1. Monarch – Has the final seal of approval BUT it is really ceremonial and Queen Elizabeth II has never challenged a law. The Monarch did used to have ALL the power until 1642 when Charles I burst in & tried to arrest some MPs which lead to the monarchy being abolished for 11 years!

  2. The House of Commons – Ordinary people like you and me who have been elected by ordinary people i.e. you and me

  3. The House of Lords – which is the second and non-elected

Decisions made in one House generally have to be approved in the other.

If the House of Commons propose a new law the House of Lords need to approve it before it gets approved and signed off by the Queen. It’s a two way chamber system.

Checks and balances. Making sure everything is fair, right and proper.

Devolved Parliaments The Welsh/Scottish/Northern Irish Devolved Parliaments make and amend their own laws for their own devolved nations. The devolved parliaments scrutinise the devolved Governments.

e.g. Welsh Parliament/SeneddCymru makes laws for Wales and challenges and examines the Welsh government

 

Wales, Scotland & Northern Ireland do not have a second chamber like the House of Lords.

 

All devolved parliaments have law making powers and can create laws about devolved areas without reference to Westminster.

 

It is therefore very important that people in the devolved nations vote in the UK parliamentary general election and the Welsh/Scottish/Northern Ireland elections.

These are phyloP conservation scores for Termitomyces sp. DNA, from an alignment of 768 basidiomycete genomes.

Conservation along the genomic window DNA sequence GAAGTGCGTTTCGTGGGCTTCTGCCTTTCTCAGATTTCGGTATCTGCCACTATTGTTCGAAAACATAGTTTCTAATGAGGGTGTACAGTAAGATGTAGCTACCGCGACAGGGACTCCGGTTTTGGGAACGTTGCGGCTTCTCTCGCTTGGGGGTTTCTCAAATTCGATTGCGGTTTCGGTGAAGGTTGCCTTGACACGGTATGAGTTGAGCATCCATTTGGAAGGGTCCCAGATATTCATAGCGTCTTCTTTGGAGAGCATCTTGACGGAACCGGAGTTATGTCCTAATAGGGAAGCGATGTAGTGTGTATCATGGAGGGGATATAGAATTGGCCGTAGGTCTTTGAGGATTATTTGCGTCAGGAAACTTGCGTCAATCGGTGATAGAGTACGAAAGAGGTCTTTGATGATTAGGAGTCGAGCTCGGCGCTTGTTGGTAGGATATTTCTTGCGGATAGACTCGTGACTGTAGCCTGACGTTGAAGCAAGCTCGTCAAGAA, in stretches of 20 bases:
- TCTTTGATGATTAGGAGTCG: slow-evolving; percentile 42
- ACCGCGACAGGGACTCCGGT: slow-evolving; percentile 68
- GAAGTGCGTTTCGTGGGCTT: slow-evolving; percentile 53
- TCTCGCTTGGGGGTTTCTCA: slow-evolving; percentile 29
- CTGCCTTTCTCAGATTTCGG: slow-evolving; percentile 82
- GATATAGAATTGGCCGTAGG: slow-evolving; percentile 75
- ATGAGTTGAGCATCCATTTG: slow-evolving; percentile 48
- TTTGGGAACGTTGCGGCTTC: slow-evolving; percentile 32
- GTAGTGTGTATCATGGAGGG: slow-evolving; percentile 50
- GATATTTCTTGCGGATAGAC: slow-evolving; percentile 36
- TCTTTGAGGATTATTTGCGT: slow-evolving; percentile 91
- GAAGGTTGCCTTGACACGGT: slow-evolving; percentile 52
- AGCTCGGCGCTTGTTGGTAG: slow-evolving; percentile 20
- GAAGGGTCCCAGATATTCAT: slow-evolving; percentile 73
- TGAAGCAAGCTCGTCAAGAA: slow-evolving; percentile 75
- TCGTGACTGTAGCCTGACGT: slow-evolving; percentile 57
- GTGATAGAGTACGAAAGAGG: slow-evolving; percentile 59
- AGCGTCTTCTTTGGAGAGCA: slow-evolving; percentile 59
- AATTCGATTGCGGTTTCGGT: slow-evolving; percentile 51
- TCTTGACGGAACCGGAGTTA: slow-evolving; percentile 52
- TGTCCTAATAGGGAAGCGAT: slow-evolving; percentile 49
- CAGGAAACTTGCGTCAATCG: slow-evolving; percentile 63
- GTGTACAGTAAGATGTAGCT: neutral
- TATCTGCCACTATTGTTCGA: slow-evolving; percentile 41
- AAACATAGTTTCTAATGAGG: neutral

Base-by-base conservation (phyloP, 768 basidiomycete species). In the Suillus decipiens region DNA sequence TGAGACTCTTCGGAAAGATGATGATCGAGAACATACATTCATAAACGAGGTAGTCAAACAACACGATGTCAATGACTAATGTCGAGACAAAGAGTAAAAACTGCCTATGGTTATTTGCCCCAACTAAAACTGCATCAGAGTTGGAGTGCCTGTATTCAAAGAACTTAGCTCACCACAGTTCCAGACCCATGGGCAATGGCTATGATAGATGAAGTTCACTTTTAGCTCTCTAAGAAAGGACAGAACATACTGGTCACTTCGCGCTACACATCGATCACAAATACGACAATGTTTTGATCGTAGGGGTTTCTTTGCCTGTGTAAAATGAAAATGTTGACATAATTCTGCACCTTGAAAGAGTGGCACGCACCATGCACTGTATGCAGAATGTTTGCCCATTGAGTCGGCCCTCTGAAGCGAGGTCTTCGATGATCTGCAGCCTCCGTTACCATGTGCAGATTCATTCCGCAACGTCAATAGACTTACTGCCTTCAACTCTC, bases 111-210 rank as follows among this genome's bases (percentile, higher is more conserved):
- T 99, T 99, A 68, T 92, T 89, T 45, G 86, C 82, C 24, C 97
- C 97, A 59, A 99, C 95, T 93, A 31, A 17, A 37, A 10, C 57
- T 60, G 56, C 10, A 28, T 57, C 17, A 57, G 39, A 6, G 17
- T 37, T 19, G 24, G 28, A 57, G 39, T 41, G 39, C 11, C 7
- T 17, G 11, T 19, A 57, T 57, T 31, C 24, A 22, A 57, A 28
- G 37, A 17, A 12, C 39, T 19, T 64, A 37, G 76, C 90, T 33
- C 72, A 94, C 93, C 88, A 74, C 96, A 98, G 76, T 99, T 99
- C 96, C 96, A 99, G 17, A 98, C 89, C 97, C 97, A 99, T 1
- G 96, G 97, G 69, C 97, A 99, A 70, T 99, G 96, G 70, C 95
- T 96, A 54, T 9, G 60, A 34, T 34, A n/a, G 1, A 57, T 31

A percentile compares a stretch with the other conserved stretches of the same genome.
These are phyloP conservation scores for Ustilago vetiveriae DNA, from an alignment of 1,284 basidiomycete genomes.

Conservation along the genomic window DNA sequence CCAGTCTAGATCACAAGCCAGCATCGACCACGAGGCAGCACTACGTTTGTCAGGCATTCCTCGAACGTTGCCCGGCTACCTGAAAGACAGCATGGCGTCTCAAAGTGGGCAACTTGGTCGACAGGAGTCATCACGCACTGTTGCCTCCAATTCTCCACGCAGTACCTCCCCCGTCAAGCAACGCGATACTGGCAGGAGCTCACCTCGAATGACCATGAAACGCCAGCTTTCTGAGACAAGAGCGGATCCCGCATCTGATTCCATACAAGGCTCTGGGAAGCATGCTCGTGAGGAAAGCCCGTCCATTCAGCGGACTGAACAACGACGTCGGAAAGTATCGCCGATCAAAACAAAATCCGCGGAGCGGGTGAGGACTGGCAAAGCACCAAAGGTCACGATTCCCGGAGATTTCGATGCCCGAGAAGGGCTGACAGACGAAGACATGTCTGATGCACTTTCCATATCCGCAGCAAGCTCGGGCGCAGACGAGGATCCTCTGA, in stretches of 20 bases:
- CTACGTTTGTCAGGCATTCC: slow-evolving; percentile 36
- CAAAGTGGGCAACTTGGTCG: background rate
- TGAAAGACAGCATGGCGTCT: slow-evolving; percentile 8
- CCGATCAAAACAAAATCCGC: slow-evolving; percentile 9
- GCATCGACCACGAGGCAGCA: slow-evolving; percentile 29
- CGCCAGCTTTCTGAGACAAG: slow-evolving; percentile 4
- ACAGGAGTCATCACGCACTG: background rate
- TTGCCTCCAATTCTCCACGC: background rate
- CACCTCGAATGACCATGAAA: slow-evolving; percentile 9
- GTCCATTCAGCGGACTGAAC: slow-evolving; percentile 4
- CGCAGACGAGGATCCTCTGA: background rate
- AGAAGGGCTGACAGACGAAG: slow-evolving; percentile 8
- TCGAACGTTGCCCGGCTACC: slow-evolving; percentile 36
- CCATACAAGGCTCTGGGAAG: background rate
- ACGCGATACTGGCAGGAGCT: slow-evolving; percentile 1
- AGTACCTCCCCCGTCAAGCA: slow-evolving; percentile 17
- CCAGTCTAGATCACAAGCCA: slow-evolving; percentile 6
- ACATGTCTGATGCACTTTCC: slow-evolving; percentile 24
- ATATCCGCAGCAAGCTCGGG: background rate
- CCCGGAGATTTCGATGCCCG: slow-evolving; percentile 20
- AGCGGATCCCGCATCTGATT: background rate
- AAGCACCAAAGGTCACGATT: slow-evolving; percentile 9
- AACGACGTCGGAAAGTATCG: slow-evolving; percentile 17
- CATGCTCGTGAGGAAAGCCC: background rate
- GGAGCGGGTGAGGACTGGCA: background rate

A quick bit of history Until 1999, the UK Parliament was the source of all legislation across the whole of the UK (they made all the laws for everywhere). Since devolution, the Scottish Parliament, the Senedd Cymru/Welsh Parliament and the Northern Ireland Assembly have taken on the task of passing laws for their respective nations and have developed distinctive new bodies of law in areas of devolved responsibility.

One of the laws that the Senedd Cymru/Welsh Parliament has made is the Well-being of Future Generations Act (2015) which gives people in Wales the ambition, permission and legal obligation to improve our social, cultural, environmental and economic well-being. The Well-being of Future Generations Act requires public bodies in Wales to think about the long-term impact of their decisions, to work better with people, communities and each other and to prevent persistent problems such as poverty, health inequalities and climate change.

 

 

KEY FACT: All devolved parliaments have law making powers and can create laws about devolved areas without reference to Westminster.

It is therefore very important that people in the devolved nations vote in the General election AND the Welsh/Scottish/NI elections.